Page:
There is too much nonsense talked about obesity, not only in the media, but even in published findings of scientists and doctors who, by rights, should know better. If you decide to take time out to plough through the voluminous research and declarations about degenerative diseases and obesity, their causes and their cure—as I have done ad nauseam in the course of my developing Leslie Kenton’s Cura Romana—you discover that several important conclusions demand to be drawn. Let’s look at the obesity problem first. Then we’ll go on to examine what few people yet know: the same factors that make some of us fat can foster the development of degenerative diseases in all of us.
WHAT YOU NEED TO KNOW
Cereals, grains, and sugar-based carbohydrates are the culprits that make you gain weight, if you have inherited a genetic tendency to do so. These foods distort hormonal regulation and interfere with your body’s ability to maintain its functions within a normal range. This is a consequence of the way grain and sugar-based carbs screw up blood sugar and destroy insulin sensitivity.
What most people—even those who believe they are eating a ‘healthy diet’—are amazed to learn is that sugars and starches don’t just cause weight problems. They are major factors in the development of diabetes, coronary heart disease and a myriad of other degenerative conditions, even in those who never seem to gain weight, no matter what they eat. Nonetheless all of us, fat or thin, become prone to rapid aging when we consume carbs and sugars in quantity.
The most signification change to human diets in two million years began with the Agricultural Revolution, where man went from a carbohydrate-poor to a carbohydrate-rich diet as cereals and starchy vegetables began to enter our food chain. The more that these carbohydrates have been refined and processed, the more problems they have caused us. Meanwhile, during the 20th century, an overwhelming increase in cereals, grains, sugars and high-fructose corn syrup used in convenience foods has become a major trigger of burgeoning obesity and chronic illness. In the nineteenth century, we ate between 10 and 20 pounds of sugar per person per year. Today per capita we consume between 150 pounds and 200 pounds a year. So this is little wonder.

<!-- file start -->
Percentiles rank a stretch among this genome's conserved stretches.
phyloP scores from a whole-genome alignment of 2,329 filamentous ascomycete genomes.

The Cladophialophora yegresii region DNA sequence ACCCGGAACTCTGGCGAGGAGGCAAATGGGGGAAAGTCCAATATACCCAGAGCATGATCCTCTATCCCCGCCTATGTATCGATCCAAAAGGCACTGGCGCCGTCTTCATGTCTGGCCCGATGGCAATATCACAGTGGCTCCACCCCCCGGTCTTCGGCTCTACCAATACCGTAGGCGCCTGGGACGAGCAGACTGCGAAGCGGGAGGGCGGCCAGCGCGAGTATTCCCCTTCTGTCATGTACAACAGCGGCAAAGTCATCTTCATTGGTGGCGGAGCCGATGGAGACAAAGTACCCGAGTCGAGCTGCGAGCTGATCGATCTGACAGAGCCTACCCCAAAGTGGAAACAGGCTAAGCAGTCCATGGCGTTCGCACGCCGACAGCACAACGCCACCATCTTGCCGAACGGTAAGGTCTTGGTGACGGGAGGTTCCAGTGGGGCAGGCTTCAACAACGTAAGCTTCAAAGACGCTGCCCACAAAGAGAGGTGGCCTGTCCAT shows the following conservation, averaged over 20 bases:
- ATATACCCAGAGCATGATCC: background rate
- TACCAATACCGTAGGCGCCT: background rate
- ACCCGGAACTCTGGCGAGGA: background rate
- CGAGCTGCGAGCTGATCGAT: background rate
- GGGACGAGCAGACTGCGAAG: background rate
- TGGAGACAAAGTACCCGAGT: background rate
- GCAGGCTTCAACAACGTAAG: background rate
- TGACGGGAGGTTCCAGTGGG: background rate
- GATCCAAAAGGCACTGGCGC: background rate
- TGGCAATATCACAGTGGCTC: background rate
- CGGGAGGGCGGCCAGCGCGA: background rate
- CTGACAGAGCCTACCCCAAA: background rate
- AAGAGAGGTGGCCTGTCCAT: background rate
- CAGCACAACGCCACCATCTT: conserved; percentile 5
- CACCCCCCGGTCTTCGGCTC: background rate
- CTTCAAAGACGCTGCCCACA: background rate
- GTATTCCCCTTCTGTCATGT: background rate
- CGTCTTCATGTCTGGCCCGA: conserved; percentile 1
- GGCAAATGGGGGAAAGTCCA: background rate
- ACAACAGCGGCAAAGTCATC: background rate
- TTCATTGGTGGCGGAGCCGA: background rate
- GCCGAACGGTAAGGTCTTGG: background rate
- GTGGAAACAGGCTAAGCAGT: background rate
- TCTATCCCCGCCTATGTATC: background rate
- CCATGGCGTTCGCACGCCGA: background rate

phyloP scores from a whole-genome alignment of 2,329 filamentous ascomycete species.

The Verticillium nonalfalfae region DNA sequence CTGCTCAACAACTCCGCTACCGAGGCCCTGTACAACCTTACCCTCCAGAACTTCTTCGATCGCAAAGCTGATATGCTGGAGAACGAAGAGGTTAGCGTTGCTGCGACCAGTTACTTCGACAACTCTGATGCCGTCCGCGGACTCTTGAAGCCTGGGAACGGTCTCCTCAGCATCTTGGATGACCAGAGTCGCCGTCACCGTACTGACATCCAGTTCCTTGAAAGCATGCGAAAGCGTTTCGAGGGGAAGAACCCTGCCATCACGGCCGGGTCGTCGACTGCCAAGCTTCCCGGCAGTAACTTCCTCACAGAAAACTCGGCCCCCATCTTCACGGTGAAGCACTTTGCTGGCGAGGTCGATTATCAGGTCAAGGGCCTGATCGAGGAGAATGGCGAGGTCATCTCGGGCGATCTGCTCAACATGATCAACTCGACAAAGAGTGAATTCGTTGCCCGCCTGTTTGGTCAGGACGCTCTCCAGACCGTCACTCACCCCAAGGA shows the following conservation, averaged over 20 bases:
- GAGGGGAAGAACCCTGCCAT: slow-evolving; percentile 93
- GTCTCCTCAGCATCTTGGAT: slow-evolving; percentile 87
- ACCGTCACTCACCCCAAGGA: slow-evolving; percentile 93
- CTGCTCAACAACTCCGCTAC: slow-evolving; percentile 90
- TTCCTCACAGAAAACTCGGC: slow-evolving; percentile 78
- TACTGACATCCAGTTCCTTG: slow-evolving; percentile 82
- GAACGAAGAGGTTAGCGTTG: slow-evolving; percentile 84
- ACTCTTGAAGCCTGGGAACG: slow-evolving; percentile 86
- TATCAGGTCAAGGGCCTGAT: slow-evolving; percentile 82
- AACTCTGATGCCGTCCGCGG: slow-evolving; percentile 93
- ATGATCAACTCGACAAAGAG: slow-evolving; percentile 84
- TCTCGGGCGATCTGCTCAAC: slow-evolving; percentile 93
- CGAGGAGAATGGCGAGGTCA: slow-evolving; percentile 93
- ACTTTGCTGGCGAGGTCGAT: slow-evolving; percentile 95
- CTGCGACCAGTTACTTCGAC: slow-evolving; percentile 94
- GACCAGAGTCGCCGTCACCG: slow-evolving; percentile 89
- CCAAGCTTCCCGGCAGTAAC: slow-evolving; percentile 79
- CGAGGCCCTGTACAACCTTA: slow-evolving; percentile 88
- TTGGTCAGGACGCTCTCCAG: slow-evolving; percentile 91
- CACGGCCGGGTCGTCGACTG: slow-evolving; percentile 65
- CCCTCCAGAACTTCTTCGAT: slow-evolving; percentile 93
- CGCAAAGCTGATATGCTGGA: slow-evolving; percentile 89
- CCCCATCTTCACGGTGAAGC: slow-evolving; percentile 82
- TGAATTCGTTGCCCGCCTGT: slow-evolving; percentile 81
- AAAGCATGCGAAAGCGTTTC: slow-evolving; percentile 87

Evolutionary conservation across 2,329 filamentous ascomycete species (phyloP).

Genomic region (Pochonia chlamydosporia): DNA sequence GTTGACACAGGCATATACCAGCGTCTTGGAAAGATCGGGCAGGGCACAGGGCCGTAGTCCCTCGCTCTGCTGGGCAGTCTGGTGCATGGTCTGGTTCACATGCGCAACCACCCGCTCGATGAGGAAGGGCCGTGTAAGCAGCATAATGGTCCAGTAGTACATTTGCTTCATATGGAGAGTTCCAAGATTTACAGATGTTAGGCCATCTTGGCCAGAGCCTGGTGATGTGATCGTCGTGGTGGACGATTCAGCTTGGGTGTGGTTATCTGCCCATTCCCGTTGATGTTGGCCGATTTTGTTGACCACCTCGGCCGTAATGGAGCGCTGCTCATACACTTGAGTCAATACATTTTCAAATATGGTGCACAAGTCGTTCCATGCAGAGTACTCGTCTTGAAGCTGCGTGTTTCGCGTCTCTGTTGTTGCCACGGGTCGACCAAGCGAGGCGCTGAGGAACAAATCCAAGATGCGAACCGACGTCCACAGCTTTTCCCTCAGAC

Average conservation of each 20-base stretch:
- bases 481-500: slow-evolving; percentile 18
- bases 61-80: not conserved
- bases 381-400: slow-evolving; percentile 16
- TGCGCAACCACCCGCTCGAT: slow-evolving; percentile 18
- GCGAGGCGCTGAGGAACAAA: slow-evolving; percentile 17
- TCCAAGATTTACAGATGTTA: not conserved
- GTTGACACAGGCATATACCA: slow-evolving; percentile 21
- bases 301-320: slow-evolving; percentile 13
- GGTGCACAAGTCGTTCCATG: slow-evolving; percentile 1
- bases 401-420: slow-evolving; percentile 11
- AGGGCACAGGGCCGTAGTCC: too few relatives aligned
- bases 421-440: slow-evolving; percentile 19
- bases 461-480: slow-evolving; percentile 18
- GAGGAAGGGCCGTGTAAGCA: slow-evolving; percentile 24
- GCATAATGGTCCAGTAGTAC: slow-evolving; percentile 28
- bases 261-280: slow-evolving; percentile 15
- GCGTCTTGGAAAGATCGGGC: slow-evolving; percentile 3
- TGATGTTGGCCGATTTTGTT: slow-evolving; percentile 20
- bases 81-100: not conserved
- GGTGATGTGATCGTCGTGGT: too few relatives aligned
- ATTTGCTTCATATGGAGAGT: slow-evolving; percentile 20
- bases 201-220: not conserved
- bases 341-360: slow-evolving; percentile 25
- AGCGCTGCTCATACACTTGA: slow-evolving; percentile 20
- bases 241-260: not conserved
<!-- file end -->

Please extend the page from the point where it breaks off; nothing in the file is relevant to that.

Health Care - IGNORANCE IS PROFITABLE
In the so-called civilized world, people are getting fatter and sicker by the year. Yet food manufacturers, government bodies and well-meaning but ignorant doctors are still telling us that we need to eat more low-fat-high-carb foods, as you can see from the three images of the Food Pyramid and Choose Your Plate. This includes masses of bread and cereals, rice and pasta. And the majority of the population still buys into the notion that fats, not carbs, are the villains of the piece.
Much of the public’s inability to recognize what low-fat-high-carb eating is doing to ruin our health comes from the fact that the more ignorant we remain, the more profitable it becomes for some. In the past sixty years, multinational food manufacturers have been quick to take up the notion that carbs are good for us and fats are bad. Commercial interests waste no time in translating unsubstantiated scientific research promoting a fat-free, low-fat, and reduced-fat way of eating into huge profits. Consequently our supermarkets remain overloaded with convenience foods which health elitists, in the know, refuse even to touch. As for those who remain unaware that it is possible to transform health and weight naturally, the majority of the world continues to suffer. As the Irish humorist P.J. O’Rourke pointed out, the world is full of “masses waddling into airports, business offices and churches dressed in drooping sweats or fuchsia warm-up suits or mainsail-size Bermuda shorts, each with a mobile phone in one ear…sucking Diet Pepsi through a straw”.